Silly Kubectl Trick #5: Waiting for Kubernetes
To wait for a single pod to do something, we can use the wait command. For deployments, you can use kubectl wait or kubectl rollout status.
Join the DZone community and get the full member experience.Join For Free
When you deploy stuff for a living, you find yourself waiting around, a lot. Wait for Terraform to spin up the AWS VPCs. Wait for the Kubernetes cluster node VMs to boot. Wait for the Kubernetes cluster to coalesce. Wait for the CNI pods, DNS pods, and kube-proxy bits to be happy. Wait, wait, wait.
kubectl feels your pain there, and has some nifty ways of helping you wait (or not!) for the things you deploy or delete to coalesce.
To wait for a single pod to do something, we can use the
wait command, and pause until a condition is met on the pod:
Here's a more rigorous shell session, with
date bounding so you can better visualize the passage of time:
You'll probably want to wait for either ready, initialized, or containersReady. If you want, you can even define your own readiness gates, which will delay the ready condition until your custom gates resolve to true.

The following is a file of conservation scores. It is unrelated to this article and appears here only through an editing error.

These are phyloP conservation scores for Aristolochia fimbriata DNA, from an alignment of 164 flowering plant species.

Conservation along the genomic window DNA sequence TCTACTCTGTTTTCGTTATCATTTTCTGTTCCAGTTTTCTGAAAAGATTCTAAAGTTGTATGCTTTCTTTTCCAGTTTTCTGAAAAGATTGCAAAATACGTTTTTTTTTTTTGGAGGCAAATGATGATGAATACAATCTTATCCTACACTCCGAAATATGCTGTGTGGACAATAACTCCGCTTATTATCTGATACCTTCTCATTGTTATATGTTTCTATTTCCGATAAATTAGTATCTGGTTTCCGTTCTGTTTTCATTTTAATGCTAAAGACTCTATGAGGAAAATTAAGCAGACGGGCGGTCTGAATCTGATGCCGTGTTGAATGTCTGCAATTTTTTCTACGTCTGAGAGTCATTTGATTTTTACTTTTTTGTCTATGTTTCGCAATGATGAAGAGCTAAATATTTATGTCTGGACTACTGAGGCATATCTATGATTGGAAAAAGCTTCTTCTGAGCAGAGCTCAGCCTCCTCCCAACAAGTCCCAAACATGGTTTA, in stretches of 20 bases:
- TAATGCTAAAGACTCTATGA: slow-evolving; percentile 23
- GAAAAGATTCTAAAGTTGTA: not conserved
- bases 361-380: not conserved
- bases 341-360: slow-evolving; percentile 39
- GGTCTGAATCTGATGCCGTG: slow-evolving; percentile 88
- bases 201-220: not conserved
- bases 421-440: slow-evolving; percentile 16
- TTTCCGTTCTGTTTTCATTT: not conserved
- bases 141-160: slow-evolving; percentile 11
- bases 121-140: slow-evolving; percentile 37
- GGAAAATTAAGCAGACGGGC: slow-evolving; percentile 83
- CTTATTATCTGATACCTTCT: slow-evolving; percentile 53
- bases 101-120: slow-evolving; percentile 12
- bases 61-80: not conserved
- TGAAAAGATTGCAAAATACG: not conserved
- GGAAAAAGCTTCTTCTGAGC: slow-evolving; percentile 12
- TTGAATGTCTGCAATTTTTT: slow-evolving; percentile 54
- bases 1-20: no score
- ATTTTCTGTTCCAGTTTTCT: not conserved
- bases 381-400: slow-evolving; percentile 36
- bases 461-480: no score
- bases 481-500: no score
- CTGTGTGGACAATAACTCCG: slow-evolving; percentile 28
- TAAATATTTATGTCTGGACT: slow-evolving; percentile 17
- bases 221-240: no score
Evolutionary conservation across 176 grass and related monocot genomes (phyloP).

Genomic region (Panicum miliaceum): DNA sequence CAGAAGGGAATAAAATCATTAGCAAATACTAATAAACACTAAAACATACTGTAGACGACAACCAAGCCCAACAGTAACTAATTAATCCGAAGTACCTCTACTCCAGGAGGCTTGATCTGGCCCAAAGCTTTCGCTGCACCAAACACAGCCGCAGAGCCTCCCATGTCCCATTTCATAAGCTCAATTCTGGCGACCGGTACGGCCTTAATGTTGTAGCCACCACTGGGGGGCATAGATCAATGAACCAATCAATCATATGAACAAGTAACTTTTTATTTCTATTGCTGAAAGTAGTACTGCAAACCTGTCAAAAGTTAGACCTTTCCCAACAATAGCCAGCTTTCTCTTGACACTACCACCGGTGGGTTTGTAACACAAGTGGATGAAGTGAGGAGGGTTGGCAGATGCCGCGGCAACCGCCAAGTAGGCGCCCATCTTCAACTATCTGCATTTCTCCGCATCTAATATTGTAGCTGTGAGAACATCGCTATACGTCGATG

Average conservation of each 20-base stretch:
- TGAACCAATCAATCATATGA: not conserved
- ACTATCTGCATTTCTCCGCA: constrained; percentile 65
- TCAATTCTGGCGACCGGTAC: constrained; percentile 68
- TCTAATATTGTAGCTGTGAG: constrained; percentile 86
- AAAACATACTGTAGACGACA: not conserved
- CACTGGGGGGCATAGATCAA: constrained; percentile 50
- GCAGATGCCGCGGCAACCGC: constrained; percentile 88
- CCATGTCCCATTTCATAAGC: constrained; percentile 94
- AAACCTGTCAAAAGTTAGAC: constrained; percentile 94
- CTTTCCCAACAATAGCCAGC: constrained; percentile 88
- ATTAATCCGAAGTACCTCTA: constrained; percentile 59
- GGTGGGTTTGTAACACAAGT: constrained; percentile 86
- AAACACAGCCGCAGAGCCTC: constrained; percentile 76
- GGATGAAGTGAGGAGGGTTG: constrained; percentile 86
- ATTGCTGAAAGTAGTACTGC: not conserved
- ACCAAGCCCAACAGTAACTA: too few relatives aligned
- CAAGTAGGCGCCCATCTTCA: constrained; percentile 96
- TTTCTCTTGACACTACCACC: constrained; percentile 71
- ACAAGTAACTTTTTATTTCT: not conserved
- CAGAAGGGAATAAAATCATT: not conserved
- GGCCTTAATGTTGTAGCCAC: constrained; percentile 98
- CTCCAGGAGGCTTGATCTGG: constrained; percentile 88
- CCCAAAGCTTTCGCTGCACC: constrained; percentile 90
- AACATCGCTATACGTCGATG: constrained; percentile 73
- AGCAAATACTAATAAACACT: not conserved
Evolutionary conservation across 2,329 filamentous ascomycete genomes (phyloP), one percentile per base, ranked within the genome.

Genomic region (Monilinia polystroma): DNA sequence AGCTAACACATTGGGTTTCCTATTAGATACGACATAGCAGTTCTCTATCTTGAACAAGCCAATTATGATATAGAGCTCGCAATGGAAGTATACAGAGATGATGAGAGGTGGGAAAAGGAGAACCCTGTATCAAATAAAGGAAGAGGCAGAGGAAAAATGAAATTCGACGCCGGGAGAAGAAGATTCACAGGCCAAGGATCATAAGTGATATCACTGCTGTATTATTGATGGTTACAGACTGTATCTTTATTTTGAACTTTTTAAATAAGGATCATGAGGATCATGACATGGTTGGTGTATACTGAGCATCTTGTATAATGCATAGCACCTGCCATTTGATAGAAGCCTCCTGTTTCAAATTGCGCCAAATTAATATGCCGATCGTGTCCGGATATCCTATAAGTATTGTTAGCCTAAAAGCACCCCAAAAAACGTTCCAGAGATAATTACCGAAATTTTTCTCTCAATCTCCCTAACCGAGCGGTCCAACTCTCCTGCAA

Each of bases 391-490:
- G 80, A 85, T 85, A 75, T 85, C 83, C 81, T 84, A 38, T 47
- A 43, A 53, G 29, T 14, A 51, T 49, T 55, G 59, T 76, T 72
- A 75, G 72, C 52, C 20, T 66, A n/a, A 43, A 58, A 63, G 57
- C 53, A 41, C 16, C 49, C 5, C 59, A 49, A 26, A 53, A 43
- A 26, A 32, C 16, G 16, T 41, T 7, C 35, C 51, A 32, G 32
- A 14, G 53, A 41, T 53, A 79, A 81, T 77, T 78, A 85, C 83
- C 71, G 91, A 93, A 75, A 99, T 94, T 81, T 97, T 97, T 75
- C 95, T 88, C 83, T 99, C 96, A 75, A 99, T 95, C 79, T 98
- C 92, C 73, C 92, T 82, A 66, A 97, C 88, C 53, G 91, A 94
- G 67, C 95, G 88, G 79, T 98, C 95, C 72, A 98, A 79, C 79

You can find out more, here, in the official Kubernetes documentation.
Bigger Things Than Pods
Chances are you aren't dealing directly with individual pods, but are concerned chiefly with Deployments, StatefulSets, or DaemonSets. For deployments, you can use
kubectl rollout status
This command will block while the entirety of the deployment is incrementally "rolled out" and comes up to a state of readiness. As the pods in the current live replica set spin up.
kubectl rollout status prints helpful progress updates, to keep you abreast of what's happening while you wait.
This works for StatefulSets and DaemonSets, too.
You can also use
kubectl wait for deployments:
Note that the condition for a deployment is available, not ready.
kubectl wait to be a useful tool for change automation, properly ordering things outside of Kubernetes, and general Zen-like meditative states. We hope you will too!
Published at DZone with permission of . See the original article here.
Opinions expressed by DZone contributors are their own.